2019 Year in Review: Village Council
- Published: January 2, 2020
Local policing policy
Continuing a trend of the last few years, local policing was once again a major focus of Village Council in 2019.
Early in the year, another controversial police disciplinary process divided the community. Council then moved ahead with earlier plans for an assessment of the Yellow Springs Police Department. By year’s end, new initiatives were attempted to improve the relationship between the police and the community.
At the start of the year, the News reported that the Village was conducting a new disciplinary investigation into local police officer Dave Meister, who had been disciplined a few months prior.
The Village was looking into whether Meister violated any policies when, soon after going off duty, he did not accompany a fellow officer on a call of a shooting at a downtown apartment in December 2018. One resident died there of what the YSPD later determined to be a self-inflicted gunshot wound.
Supporters of Meister packed Council meetings through the month, and some claimed Meister, the only full-time officer to live in the village, was being unfairly targeted by the department. Council members defended the investigation. A hearing officer concluded in February that Meister violated no local policies. He was not given any new discipline, but a performance improvement plan was extended an additional six months.
Not long after, Council moved to assess the YSPD, contracting with Antioch alum and policing expert Bob Wasserman of Maryland, who had briefly worked for longtime local Chief Jim McKee.
As part of the assessment, a forum was held in May, at which about 50 villagers were invited to share positive experiences with police officers. A few YSPD officers participated in the discussions as well, sharing positive experiences they’ve had with community members.
The recommendations in Wasserman’s 50-page report, released in October, were largely around improved transparency and management and the implementation of community policing strategies such as neighborhood “beats.” The report, which cost $36,376, was criticized by Council members for taking too long and being too vague.
At the end of his second year as the permanent chief, YS Police Chief Brian Carlson was renewed in June. Carlson had received mixed reviews from Village Manager Patti Bates on his annual performance evaluation, and was renewed with three- and six-month performance reviews slated.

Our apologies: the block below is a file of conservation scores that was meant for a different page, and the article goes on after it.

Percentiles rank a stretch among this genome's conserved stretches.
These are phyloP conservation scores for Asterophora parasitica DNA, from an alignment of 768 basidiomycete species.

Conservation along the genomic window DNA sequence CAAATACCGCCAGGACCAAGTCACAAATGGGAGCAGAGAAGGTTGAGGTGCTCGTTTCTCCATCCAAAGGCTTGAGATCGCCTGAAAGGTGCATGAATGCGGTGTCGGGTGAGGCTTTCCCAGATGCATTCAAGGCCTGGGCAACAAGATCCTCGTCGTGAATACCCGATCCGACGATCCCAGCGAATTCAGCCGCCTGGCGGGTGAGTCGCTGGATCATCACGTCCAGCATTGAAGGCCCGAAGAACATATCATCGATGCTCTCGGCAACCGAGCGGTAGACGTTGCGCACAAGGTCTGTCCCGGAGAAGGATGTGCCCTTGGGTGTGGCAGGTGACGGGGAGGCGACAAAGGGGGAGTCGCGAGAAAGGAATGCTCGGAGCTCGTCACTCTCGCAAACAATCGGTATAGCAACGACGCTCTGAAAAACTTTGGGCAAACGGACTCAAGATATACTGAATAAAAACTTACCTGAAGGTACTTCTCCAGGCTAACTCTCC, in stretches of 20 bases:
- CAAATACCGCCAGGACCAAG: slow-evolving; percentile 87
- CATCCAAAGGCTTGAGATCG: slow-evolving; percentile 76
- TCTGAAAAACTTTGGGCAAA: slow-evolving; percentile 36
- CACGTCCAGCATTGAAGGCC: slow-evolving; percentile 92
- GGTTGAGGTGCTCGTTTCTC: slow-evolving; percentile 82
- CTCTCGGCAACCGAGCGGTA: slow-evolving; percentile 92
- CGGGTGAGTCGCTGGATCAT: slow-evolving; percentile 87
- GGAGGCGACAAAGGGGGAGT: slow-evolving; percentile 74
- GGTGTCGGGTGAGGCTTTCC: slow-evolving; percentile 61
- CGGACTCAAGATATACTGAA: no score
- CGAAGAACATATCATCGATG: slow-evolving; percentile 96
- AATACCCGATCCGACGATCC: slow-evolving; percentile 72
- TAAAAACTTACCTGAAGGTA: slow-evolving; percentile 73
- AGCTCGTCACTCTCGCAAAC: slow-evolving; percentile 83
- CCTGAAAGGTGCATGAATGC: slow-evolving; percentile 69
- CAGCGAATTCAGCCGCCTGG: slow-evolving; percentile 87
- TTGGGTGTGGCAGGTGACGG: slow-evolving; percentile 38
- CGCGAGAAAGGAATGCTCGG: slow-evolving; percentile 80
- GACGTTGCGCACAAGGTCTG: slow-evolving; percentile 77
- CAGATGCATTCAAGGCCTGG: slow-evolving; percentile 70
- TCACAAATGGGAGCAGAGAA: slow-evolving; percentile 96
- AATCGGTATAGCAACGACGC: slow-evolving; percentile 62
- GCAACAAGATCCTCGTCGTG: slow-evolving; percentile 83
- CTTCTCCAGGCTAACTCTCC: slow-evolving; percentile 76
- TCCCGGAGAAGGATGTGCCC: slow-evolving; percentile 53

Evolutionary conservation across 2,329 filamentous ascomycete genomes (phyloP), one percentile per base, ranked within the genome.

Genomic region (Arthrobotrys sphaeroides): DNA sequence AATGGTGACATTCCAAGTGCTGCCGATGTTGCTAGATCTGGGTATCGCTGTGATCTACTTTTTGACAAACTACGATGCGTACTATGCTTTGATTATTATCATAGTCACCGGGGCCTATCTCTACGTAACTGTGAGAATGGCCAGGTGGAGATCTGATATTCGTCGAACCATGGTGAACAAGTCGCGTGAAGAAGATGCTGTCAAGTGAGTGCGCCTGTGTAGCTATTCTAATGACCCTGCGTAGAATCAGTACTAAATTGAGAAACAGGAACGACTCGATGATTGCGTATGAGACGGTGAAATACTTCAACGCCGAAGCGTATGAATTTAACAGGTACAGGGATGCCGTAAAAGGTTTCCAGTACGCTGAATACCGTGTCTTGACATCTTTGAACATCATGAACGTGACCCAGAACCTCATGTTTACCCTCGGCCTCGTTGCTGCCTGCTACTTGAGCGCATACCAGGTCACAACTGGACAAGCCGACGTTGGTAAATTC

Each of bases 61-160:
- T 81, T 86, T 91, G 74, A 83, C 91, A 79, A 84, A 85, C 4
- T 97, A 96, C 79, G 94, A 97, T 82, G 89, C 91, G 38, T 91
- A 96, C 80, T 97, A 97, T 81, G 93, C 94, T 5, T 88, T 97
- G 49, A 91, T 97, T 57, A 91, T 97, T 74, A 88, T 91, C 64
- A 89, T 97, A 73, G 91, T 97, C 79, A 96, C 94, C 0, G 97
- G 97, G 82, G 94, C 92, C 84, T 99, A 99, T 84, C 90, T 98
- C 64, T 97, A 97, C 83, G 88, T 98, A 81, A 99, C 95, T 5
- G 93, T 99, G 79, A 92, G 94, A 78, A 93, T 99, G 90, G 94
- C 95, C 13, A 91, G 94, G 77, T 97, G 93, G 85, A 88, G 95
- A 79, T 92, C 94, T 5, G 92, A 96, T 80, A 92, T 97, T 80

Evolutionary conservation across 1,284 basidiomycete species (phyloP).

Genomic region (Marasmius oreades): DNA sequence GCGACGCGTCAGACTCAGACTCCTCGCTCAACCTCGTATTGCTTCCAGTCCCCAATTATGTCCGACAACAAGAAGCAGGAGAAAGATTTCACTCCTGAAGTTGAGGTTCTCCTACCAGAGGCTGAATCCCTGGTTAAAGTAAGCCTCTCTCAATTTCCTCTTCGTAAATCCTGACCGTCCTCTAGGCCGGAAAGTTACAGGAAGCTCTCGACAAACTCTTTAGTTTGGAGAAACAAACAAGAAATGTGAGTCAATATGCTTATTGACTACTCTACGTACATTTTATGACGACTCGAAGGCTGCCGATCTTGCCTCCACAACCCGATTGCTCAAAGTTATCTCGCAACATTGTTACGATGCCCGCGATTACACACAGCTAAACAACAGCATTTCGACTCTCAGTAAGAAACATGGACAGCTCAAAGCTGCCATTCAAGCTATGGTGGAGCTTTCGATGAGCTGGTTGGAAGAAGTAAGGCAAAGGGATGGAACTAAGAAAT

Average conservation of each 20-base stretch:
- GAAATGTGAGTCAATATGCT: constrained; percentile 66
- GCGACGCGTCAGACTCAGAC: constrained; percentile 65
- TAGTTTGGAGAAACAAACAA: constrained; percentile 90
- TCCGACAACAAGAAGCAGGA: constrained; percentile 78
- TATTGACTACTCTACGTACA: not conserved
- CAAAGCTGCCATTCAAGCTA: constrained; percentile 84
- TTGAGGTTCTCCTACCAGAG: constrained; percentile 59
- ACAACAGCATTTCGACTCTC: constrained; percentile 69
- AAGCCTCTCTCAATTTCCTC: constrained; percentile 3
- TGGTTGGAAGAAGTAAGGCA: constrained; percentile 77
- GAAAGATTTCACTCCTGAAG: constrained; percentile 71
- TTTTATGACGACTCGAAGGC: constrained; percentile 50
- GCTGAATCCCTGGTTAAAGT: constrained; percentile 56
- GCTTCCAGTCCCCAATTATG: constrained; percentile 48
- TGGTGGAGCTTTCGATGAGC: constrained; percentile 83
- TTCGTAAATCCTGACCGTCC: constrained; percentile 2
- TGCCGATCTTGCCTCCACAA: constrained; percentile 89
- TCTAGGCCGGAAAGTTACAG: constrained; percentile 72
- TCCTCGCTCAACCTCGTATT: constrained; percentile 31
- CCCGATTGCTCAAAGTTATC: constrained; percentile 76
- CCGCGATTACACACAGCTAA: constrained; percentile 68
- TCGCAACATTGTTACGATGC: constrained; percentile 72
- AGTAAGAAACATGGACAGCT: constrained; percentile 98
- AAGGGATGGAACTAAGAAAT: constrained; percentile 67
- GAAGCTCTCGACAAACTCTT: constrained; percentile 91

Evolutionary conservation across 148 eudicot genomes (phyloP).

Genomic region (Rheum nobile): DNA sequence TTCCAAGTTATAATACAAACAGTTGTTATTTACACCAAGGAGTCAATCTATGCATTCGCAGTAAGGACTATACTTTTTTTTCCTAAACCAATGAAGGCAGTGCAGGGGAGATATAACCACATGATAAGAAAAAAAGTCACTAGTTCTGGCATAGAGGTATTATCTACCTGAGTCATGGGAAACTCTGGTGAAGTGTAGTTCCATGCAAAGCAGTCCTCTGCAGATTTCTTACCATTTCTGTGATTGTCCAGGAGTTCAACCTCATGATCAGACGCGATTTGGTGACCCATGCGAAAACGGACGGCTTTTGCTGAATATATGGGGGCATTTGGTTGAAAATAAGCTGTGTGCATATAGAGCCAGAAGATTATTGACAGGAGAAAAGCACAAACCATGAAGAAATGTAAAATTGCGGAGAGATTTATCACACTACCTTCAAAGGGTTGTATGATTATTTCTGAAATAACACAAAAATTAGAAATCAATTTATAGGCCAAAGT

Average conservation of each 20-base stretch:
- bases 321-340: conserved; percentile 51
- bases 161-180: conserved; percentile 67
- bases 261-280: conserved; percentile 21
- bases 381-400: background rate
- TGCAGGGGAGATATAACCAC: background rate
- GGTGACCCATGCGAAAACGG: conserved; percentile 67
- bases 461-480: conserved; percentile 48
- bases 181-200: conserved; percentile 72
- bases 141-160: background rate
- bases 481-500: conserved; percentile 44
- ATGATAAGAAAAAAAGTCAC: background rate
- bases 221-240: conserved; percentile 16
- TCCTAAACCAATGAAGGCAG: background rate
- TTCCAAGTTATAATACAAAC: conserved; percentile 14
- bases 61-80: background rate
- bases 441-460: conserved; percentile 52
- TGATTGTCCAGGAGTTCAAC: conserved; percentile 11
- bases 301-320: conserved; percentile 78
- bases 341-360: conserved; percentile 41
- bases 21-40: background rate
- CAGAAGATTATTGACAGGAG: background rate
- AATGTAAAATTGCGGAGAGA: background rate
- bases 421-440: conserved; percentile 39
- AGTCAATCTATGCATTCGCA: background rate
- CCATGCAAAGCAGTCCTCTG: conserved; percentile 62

Carlson started scenario-based training for the department in early 2019, which he said at the time was the first training of its kind at YSPD. He said the training was aimed at helping local officers with better “decision-making in the moment” with an eye toward de-escalating situations.
Council planned to launch an official Justice System Commission in 2019 to continue the work of the two-year Justice System Task Force, but, after receiving few applications, decided to make the group a less formal advisory board to the Village manager. It had not been formed by year’s end. A separate Citizen Review Board, which would take complaints about officers, was discussed but not yet created.
The Village tested out a new process for reviewing police disciplinary matters by involving citizens in November. The committee of three citizens and one Council member presented their findings to the Village manager in late December. The News will report more on the group in early 2020.
In other Council news—
• With Village Manager Patti Bates having previously announced her retirement after five years on the job, Council hit the ground running in 2019 to find her successor. After receiving 62 applications, the Village invited four finalists to town in April for community meetings and a public forum.
Josué Salmerón, a 2006 Antioch College graduate, received the top scores in a tally of 92 surveys from villagers and Village staff who participated in the process. Council offered him the job and he started in July. “Yellow Springs gave me so much in my younger years, and I feel so honored to be giving back in all the ways that I can,” Salmerón told the News.
• Home, Inc’s 54-unit affordable senior apartment building, the largest project the local nonprofit has undertaken so far, got the green light from Village Council at its first meeting of the year. After Planning Commission was split, 2–2, to approve the rezoning of the property to a planned unit development, Council Ok’d it in 4–0 votes in January, with Council member Sanford, a Home, Inc. employee, recusing herself.
Neighbors and other villagers had criticized the proposed four-story building’s height and limited parking in public meetings the previous fall. After an unsuccessful application for tax credit financing for the project, Home, Inc. amended the building’s design to a three-story structure with a larger footprint and more parking spaces. That plan was re-approved in December, ahead of the next funding round in February 2020.